On Saturday morning the kids slept in until nearly 9. It was awesome.
It also meant that we didn’t get out of the house (and into our new car!) until about 11 or so. Our sights were set on a 5+ hour hike on the Banks Peninsula. If you do the math, though, you’ll quickly realize that an hour drive + a 5 hour hike with kids + a short rest for lunch adds up to less than the hours of sunlight we had available to us.
Unfortunately for us, we still had not learned that there is no such thing as a quick coffee stop in New Zealand. Unlike cafes and restaurants in the US, New Zealand cafes do not serve drip coffee. This means that a roadside stop for two cups of caffeine cannot be had any faster than about 10 minutes, if you’re lucky. I find the coffee to taste delicious. But you have to be willing to wait for it!
About halfway to the start of our hike we stopped at a coffeeshop, SHE Universe, overlooking the Lyttleton Harbor and Quail Island.
The kids wandered around the magical secret garden behind the cafe while we waited for our two cups of coffee to go. Hidden amidst the greens were a goldfish pond, lots of elaborate mosaics, statuettes, and fountains.
Finally on our way again, we followed the windy roadway around the inlets and bays to Orton Bradley Park, where the trail started.
The first mile led through shady forests, and the sun shone through the needles and leaves high above us. A gradual uphill wasn’t too challenging, so our first mile only took about 25 minutes. The kids were mewling for lunch (and it was nearly 1) so we paused at a picnic table and ate sandwiches and fruit.
As we started our hike again, the terrain shifted from woodlands to open pasturelands. In fact, this particular trail is closed from August until October for lambing season. At a couple points we had to climb over barbed wire fences (at appointed spots) to get into or out of a pasture.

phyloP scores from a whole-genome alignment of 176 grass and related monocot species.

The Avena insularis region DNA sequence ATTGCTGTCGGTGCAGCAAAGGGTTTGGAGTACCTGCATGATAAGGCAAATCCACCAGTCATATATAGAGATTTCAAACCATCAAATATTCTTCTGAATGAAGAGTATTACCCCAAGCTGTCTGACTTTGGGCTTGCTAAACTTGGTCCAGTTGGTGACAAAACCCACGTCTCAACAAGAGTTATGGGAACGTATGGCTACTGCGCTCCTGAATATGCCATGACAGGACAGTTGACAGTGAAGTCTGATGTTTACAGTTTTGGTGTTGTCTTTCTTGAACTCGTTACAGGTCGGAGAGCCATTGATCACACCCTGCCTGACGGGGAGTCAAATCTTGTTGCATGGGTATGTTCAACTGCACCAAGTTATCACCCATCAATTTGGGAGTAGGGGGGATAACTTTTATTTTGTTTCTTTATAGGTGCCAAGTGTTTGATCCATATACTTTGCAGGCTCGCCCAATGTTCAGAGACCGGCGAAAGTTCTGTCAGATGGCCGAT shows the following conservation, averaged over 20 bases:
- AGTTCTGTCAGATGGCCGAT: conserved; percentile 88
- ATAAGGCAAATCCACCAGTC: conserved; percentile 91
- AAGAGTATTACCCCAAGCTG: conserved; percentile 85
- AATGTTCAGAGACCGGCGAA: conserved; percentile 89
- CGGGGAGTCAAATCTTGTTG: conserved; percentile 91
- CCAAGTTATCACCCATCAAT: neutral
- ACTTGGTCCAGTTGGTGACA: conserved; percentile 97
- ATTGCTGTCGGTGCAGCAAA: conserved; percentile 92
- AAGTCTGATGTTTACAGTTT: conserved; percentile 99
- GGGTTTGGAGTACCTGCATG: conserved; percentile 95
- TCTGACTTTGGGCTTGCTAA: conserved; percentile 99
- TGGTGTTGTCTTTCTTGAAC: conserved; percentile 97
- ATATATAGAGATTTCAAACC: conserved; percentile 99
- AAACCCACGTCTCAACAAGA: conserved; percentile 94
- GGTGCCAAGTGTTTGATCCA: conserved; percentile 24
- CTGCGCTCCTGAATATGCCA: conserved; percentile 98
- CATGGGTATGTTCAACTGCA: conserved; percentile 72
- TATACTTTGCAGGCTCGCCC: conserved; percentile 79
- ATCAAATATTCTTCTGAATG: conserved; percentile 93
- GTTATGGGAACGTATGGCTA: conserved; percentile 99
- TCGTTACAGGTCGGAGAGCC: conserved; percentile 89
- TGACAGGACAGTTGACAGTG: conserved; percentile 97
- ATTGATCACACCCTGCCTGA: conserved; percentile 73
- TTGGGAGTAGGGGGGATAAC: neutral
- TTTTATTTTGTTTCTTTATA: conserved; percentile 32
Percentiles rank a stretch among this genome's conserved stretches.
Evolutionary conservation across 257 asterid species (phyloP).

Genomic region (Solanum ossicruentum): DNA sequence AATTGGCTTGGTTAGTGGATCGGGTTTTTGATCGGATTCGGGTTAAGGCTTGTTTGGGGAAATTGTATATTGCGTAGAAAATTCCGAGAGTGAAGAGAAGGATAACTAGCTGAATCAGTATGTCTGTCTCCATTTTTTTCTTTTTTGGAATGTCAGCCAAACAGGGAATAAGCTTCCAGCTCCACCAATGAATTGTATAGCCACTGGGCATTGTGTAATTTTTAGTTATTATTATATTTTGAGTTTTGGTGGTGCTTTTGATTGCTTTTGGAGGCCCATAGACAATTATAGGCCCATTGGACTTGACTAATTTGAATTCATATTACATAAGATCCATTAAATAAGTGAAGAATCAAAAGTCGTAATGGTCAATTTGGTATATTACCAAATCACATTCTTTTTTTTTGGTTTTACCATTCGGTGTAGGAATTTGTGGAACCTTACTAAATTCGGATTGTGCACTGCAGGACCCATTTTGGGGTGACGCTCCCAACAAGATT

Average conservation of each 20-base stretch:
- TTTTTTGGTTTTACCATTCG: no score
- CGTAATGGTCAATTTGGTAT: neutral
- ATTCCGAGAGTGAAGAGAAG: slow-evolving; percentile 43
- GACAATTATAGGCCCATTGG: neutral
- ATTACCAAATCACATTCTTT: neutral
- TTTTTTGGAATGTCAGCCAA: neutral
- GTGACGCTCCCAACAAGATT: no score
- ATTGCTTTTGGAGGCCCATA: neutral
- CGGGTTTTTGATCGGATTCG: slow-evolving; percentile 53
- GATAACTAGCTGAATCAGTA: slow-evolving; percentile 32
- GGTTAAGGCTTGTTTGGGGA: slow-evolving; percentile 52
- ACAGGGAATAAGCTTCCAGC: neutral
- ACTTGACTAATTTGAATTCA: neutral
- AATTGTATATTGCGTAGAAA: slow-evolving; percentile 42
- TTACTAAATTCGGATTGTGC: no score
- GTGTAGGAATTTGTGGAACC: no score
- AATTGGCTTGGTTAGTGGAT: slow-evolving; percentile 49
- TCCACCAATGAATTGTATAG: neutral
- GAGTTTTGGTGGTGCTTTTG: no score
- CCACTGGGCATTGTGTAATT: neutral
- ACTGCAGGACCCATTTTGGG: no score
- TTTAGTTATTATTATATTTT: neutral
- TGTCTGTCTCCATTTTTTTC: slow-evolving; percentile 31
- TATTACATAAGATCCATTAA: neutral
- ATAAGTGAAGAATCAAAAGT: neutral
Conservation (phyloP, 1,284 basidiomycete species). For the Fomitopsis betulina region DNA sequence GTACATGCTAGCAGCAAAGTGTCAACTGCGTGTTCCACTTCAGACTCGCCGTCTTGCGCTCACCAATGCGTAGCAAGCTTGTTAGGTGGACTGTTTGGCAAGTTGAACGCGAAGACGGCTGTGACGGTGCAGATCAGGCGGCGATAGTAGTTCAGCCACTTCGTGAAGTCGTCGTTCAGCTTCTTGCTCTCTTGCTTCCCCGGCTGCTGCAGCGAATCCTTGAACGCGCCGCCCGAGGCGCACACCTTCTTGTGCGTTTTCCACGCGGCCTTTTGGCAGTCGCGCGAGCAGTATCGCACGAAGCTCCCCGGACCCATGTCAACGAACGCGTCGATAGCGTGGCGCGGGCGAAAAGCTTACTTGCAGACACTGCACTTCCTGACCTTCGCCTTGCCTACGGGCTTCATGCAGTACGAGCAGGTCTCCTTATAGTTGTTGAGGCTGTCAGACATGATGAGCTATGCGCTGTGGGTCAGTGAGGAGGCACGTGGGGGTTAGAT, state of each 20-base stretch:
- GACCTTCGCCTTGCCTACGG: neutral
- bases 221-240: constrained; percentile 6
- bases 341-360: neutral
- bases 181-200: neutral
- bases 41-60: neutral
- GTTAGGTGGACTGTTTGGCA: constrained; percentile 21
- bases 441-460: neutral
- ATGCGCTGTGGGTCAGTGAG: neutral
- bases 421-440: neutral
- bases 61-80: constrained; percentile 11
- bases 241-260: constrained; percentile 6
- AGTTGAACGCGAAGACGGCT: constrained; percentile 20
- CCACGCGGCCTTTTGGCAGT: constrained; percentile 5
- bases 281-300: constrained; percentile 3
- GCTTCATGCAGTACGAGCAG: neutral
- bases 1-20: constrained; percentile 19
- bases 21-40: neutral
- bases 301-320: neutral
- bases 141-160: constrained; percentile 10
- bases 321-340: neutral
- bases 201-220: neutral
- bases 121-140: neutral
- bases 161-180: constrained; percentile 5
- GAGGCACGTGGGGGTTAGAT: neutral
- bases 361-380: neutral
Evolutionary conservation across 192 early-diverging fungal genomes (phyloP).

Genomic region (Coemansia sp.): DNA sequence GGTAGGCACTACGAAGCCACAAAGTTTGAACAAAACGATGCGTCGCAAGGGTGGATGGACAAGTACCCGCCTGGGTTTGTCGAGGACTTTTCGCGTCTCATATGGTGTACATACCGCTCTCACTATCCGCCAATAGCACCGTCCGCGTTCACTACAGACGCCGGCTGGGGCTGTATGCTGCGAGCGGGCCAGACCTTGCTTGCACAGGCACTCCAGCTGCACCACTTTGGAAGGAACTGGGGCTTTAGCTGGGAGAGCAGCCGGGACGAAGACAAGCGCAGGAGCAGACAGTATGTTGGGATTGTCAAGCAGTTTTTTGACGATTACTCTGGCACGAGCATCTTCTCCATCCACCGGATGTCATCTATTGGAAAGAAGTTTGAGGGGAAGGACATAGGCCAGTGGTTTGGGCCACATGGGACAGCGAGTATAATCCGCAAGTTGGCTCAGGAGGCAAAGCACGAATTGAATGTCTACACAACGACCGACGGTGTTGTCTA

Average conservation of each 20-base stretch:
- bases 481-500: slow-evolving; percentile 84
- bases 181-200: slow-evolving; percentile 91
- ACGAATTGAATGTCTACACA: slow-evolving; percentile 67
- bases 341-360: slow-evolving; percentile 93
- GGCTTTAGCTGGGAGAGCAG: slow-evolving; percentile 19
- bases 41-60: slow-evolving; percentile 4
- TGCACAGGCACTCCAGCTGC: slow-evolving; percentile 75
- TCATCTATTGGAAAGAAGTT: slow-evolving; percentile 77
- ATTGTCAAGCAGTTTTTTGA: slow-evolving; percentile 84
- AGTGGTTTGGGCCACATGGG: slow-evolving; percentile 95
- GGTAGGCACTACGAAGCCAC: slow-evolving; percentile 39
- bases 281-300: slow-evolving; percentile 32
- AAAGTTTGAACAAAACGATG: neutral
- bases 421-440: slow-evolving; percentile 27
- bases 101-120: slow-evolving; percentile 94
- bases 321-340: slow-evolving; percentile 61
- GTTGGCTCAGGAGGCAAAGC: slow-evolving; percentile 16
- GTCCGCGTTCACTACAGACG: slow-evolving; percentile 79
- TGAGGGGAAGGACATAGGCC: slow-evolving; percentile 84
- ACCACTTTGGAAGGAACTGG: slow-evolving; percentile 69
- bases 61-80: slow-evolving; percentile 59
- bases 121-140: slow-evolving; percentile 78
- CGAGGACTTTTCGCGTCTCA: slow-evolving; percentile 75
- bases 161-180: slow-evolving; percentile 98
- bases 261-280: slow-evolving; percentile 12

The closest we got to a sheep was when we were descending the trail near dusk. We came around a corner and surprised a half dozen of them who were standing on the trail. (I didn’t get a good photo because of lighting and the speed with which they ran away–Charlotte and Calvin’s rush at them did *not* help my cause with the camera!) In addition, we saw HUGE rabbits and heard lots of beautiful birdsong.
About 1.5 miles into the hike we ran into some trouble. The trail was more of a farm track at that point. A large embankment on the right prevented us from going around a large, deep mud puddle, and the left was closed off by a 3 1/2-foot high barbed wire fence leading down to a drop off. There was no way out but through, as Robert Frost liked to put it.
We gingerly, one at a time, made our way along the right-hand side of the mud, picking from stone to stone. James and I made it through relatively mud-free, but Calvin has yet to learn the skill of dainty and careful walking, so he ended up quite muddy.
Further up the trail we ran into a swampy patch through which there was no clear passage, and we all ended up with super-squelchy shoes!
From there the trail returned to hilly forest, and then we broke out into a tussock-covered meadow. I’m not sure of the elevation but the views were stunning.
Charlotte, who is afraid of heights, had her work cut out for her. Not only were we high and still climbing; it was also quite windy. Evelyn and I encouraged her as much as we could, and James kept Calvin safe at the rear.
We made it as far as we could but James and I had a quick summit about how far we still had to go to reach the saddle and/or the peak. Although we were disappointed not to make it all the way to the top of Mount Herbert, we were pretty proud of how the kids did on the trail.
All told, we hiked 5 miles, some of it pretty challenging (muddy, rocky, hilly, tangled), in 3 1/2 hours. Back home with takeout pizza for dinner, Evelyn, Charlotte, and Calvin all declared that it had been a great deal of fun and that we surely could make the summit another day.